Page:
‘Accounting does not make corporate earnings or balance sheets more volatile. Accounting just increases the transparency of volatility in earnings’ Diane Garnick
Anyone who fancies being the next Warren Buffett has had a busy week with a lot of corporate earnings disclosures.
In the London market alone large cap mining names such as BHP Billiton, Anglo American and Glencore have shared their thoughts whilst in the banking sector a long list including HSBC, Lloyds, Barclays, RBS and Standard Chartered have dumped a bunch of new insights on an unsuspecting population.
Now corporate earnings – along with the associated dividend pronouncements – do matter because they reflect the fundamental or ‘real’ part of the stock market valuation game.
It is a fair bet that over time a company that increases one (or both) of its earnings or dividends in a sustainable manner will be rewarded by a higher share price irrespective of the nuances of the local or global economy.
Of course corporate earnings disclosures in the shorter-term are only ever part of the answer as stock markets and corporate earnings growth are never well correlated as any neophyte investor learns quickly enough as they scratch their head when a share price falls after ‘record profits’ or a sharp increase in profits. This is because investment is a game of expectations management.
Take the mining stocks that reported. Anglo American in particularly exceeded hopes, hinting they will pay a dividend again soon and saying that some of the mining operations they thought they would have to sell no longer need to be on the block. Meanwhile the world’s largest mining company – BHP Billiton – raised their dividend and told the world how great their range of assets in areas like iron ore and copper were.
But the records will state that both shares fell back in the days after these results were published. In the wider scheme of things these falls were irrelevant versus the massive share price romp the shares of both companies have enjoyed over the last year…at a time of generally great uncertainty about their businesses and actual results which were typically shocking and replete with red ink.
This is always the way with investments: what matters today is not what impacts the stock markets which are forward looking and trying to discount the future.
The share price romp of mining stocks over the last year told you that investors were too pessimistic about prospects despite a litany of big losses in actual reported numbers.
The share price decline in recent days tells you that investors are struggling to find the next big trick in mining shares despite a profits romp and the resumption/hiking of dividends.
As the old saying goes, it is easier to travel than arrive. Mining stocks are not uninteresting but the easier share price shifts have gone as expectations have caught up.
Now comes the harder work of pacing through minerals supply and demand and the underpinnings of how a company is set up.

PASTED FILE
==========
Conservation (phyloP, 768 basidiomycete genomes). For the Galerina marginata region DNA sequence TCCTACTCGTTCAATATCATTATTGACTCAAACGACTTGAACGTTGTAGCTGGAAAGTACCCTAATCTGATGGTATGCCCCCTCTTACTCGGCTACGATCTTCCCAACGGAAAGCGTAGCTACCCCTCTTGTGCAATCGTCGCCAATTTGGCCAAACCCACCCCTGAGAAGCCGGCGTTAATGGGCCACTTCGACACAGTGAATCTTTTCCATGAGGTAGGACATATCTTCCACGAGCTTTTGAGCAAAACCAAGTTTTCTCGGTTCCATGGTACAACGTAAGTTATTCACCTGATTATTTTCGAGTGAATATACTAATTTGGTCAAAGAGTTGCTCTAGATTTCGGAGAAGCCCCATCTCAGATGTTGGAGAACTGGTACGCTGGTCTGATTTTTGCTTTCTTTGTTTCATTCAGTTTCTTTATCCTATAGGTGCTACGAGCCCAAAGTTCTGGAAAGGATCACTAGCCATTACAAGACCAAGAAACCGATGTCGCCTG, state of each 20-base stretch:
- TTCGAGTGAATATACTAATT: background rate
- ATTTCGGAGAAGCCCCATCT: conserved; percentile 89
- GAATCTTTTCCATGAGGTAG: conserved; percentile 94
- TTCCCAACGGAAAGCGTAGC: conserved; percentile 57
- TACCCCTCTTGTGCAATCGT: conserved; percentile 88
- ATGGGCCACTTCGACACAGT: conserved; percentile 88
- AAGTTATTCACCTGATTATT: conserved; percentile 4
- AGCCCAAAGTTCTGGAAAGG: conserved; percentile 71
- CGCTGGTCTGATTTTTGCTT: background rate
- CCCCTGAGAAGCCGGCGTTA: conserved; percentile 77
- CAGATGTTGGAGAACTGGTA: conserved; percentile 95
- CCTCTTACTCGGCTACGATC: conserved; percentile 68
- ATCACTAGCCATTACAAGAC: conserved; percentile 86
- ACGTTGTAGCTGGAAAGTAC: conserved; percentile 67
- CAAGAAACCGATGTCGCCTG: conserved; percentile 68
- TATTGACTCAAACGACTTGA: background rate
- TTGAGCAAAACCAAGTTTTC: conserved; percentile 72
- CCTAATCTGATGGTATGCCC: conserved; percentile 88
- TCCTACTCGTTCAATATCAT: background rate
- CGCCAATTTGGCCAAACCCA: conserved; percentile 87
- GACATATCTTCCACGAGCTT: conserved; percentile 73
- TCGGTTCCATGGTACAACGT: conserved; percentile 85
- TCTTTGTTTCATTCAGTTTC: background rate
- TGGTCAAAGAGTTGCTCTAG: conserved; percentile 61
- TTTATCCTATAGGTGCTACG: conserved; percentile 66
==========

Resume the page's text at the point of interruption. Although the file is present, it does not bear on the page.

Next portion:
The same goes for the other area that has seen a huge amount of reporting this week: the banks. Financial shares have also romped over the last year, especially in the thick end of eight months since the Brexit referendum vote.
Prior to this week, HSBC’s share price chart looked like that classic momentum case study effortlessly rising from the bottom left to the top right of the page.
The results earlier in the week were shabby at many levels from the impact of fines, to challenges in the private banking area and the influence of disposals of businesses in countries like Brazil. Unsurprisingly given the run up in the share price HSBC’s stock has had a poor week.
By contrast, Lloyds did everything right and the shares got marked up whilst the volatility in the Barclays share price indicates that investors do not really know what to think – which of course makes it the one to be really looking at if you have a firm view of prospects and a reasonable valuation.
Expectations for banks are – to coin a phrase – all over the place and for me this makes the space more interesting for investors than the generalised historic love-up of the miners.
The old rallying cry of ‘you have to invest looking forward’ has a huge amount of truth to it but once an investors works out that it is where you are going that really matters it helps you cut through the fuzz and excitable headlines and focus on what really matters. Just like Warren Buffett.
Chris Bailey has over 20 years of investment industry experience at long-only and long-short institutions as a global multi-asset fund manager, strategist/macro thinker and, in the earlier part of his career, as a securities and fund analyst.
In 2013 he founded Financial Orbit focusing on daily macroeconomic comment and securities analysis. In December 2016 his Twitter account (@financial_orbit) was named as one of the ’50 accounts investors should follow in 2017’.
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